The mayor defused a standoff with unhoused protestors camping at City Hall—what happens next?

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City Hall protest/Photo by Chase Castor

Homelessness has always been an issue in Kansas City, whether or not it’s been visible. Earlier this year, a group of unhoused people shook things up by setting up a protest at City Hall. It’s part of a national trend of homeless people demanding attention by setting up organized camps in prominent places—like the grounds of the Colorado state capitol in Denver and Seattle’s Denny Park. In January 2021, a group called the Kansas City Homeless Union began a protest in front of City Hall.

James Shelby, known as Qadhafi, is the leader of the Kansas City Homeless Union. In April, when the city threatened to sweep the camp, the group responded by issuing a list of four demands: homes, jobs, water and a seat at the table as officials work on the issue.

“They keep us separated and divided,” Shelby says. “Everyone says that they are building for homeless people, but there have never been homeless people speaking for themselves—until now.”

By setting up in front of City Hall, it was impossible for political figures to ignore the group, says Shelby, who became homeless following his release from prison after twenty-two years.

“I became known as the homeless guy that couldn’t get a say because of my prior imprisonment,” Shelby says. “My main goal has been to figure out how to deal with homeless people living on the street… I came up with the homeless [union] so that we can speak for ourselves instead of other people profiting from us.”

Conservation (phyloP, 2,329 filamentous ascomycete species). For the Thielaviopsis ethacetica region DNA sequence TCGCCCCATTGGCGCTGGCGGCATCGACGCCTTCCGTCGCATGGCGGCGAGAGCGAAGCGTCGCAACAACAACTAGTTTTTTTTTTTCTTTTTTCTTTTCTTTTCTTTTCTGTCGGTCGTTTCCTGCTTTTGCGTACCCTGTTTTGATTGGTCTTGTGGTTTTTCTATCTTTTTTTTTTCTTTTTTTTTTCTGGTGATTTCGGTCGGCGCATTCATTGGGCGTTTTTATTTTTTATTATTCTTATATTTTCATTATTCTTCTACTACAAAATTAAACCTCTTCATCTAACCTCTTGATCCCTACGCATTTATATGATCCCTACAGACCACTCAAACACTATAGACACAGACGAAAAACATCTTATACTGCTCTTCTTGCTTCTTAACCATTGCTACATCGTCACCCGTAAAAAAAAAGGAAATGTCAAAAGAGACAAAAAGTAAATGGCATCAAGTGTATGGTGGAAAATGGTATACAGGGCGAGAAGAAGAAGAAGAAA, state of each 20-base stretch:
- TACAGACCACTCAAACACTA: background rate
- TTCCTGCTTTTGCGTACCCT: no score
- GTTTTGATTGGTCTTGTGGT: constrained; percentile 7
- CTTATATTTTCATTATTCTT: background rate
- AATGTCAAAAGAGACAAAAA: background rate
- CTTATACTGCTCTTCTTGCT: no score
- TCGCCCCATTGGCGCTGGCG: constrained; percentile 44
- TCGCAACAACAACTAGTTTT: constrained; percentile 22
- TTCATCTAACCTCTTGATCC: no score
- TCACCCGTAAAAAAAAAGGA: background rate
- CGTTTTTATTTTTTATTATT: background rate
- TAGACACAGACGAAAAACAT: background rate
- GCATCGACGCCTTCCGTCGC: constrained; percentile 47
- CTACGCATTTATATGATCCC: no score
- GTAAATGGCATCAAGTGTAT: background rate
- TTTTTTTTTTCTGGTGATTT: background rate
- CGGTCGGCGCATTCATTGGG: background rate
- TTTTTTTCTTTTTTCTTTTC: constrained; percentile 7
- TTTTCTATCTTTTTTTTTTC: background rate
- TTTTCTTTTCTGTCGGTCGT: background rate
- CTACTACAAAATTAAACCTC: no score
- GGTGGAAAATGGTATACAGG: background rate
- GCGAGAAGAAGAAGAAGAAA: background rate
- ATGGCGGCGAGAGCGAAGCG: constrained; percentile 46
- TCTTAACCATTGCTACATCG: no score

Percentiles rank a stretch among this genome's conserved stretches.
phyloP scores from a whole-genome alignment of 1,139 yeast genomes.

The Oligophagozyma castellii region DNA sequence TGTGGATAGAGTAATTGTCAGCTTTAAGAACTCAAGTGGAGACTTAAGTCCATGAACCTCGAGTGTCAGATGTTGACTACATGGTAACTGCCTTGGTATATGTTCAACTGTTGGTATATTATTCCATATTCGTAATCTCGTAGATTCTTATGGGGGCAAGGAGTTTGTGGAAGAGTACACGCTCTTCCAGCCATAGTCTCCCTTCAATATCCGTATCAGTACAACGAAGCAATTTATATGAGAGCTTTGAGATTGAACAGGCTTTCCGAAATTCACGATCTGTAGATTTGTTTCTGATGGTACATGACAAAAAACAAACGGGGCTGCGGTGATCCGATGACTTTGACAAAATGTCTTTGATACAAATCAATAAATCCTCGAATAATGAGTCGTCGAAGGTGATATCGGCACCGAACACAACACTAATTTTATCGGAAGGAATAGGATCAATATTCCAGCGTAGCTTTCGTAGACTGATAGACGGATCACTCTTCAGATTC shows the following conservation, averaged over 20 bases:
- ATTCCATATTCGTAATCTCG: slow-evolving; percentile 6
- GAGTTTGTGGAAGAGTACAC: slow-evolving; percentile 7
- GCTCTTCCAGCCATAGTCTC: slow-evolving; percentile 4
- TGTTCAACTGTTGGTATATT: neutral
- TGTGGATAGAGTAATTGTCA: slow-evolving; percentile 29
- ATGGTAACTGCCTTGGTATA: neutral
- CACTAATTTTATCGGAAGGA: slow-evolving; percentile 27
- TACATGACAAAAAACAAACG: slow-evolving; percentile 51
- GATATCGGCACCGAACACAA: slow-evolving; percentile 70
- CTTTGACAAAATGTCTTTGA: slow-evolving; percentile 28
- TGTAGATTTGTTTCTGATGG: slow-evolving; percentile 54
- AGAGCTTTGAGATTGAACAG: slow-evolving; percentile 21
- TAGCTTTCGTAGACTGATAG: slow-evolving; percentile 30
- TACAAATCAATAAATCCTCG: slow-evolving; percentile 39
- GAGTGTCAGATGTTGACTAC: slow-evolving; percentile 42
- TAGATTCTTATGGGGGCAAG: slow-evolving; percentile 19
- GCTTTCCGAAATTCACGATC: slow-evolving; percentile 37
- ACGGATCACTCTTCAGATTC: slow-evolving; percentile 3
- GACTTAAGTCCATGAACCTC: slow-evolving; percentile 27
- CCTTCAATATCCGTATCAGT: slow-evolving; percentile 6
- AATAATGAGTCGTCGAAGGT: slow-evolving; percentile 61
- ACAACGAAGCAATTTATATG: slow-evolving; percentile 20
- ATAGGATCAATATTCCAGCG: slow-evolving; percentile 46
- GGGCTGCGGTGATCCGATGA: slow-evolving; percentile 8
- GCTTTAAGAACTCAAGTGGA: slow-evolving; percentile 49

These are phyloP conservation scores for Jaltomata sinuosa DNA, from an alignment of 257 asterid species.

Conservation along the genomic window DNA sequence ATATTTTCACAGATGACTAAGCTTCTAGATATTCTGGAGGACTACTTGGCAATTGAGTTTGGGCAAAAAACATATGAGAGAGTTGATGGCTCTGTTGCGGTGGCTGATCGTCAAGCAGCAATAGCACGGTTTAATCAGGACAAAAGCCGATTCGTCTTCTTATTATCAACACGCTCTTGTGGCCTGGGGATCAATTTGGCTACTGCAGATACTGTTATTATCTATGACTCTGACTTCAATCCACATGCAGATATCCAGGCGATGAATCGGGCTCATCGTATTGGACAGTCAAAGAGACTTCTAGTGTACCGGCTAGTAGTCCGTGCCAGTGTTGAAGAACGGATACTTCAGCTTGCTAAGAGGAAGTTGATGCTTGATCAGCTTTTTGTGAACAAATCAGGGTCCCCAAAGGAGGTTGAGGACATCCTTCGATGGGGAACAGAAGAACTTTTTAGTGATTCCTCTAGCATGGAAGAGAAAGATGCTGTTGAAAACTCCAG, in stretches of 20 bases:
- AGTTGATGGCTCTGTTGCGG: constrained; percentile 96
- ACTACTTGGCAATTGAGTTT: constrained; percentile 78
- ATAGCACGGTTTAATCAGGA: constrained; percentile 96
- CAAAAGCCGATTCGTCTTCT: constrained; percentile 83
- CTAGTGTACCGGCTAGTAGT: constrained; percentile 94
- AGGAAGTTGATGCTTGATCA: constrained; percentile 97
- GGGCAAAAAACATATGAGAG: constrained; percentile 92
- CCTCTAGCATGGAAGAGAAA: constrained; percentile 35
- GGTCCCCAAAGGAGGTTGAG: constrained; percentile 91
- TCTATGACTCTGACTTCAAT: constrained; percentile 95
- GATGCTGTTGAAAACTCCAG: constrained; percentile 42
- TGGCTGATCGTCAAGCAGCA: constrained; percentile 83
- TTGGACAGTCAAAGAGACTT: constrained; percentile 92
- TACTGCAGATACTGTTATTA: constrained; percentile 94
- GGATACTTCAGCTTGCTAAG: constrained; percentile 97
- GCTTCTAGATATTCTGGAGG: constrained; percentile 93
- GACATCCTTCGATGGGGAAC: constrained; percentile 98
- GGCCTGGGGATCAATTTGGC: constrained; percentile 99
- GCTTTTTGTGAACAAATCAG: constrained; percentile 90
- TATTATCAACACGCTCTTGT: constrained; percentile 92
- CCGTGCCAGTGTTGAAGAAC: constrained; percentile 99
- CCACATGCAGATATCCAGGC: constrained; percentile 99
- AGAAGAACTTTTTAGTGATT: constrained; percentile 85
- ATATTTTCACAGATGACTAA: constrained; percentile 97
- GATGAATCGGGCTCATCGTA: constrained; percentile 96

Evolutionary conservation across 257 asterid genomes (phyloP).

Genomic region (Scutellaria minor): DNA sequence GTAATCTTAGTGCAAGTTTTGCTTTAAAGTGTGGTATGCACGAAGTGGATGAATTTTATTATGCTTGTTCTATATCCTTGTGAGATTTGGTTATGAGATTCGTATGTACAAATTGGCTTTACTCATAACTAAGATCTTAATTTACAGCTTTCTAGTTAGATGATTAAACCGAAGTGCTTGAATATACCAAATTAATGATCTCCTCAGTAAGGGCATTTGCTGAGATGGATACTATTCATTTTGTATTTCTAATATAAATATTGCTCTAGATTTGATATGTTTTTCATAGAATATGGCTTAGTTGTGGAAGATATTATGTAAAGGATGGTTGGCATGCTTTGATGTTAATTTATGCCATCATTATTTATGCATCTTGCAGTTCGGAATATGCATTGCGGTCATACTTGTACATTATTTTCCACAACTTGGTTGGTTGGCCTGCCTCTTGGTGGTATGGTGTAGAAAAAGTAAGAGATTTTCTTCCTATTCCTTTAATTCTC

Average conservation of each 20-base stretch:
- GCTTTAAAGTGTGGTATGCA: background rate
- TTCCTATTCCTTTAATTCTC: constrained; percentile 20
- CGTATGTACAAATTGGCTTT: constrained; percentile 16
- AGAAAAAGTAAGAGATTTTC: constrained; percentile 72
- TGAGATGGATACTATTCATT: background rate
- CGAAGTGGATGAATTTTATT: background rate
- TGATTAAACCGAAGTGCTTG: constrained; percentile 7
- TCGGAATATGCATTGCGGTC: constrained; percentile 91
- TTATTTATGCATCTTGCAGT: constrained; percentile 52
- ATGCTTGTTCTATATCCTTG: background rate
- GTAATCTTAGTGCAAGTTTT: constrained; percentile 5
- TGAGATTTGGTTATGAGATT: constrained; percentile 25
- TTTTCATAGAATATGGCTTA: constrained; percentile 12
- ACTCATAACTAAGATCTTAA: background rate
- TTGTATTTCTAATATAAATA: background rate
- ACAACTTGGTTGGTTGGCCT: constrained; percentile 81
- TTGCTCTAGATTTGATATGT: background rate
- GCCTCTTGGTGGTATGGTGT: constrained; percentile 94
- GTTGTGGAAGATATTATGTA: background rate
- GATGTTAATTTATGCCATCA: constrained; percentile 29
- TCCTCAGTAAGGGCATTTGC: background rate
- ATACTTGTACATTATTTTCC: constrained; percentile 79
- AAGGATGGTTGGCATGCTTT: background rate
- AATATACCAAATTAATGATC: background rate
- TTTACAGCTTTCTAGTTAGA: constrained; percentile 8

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James Shelby, known as Qadhafi/Photo by Chase Castor

Shelby and his group say the current system is an “industry” that doesn’t help the homeless population.

“The homeless problem, from my point of view, is manufactured; it’s not an accident,” Shelby says. “They need to keep the homeless homeless so that they can keep this multi-million-dollar industry alive. All they do is put money into homeless shelters, which do not help homeless people. [Shelters] hinder homeless people. We don’t need shelters. We need homes.”

In response, Mayor Quinton Lucas spent hours meeting with the group, later announcing a detailed plan that includes providing hotel rooms for people in the camps, giving vacant and land bank homes to homeless people and including people experiencing homelessness with work on city contracts, such as mowing. The city is also looking at the feasibility of permanent camp locations with social services.

“While our work is far from done, these are important steps that will create safe short- and long-term housing solutions for those currently on City Hall grounds and beyond,” Mayor Lucas said in a press release. “We will continue working to provide wrap-around services, including replacement IDs and birth certificates, job training, mental health counseling and more.”

Estimates show there are about eighteen hundred unhoused people in Kansas City and eight thousand in the state. In a normal year, Kansas City provides a grant of around $1.5 million paid out to homeless organizations around the city. Shelby would like to see that change.

“They’re paying people to keep us homeless,” Shelby says. “Shelters are staying in business because we are homeless.”

For now, the KC Homeless Union is happy with the plans for progress.

“The city heard us and responded, and we’re grateful for that,” Shelby said at a press conference. “That’s not the end. That’s a first step of the beginning of resolving the issue.”

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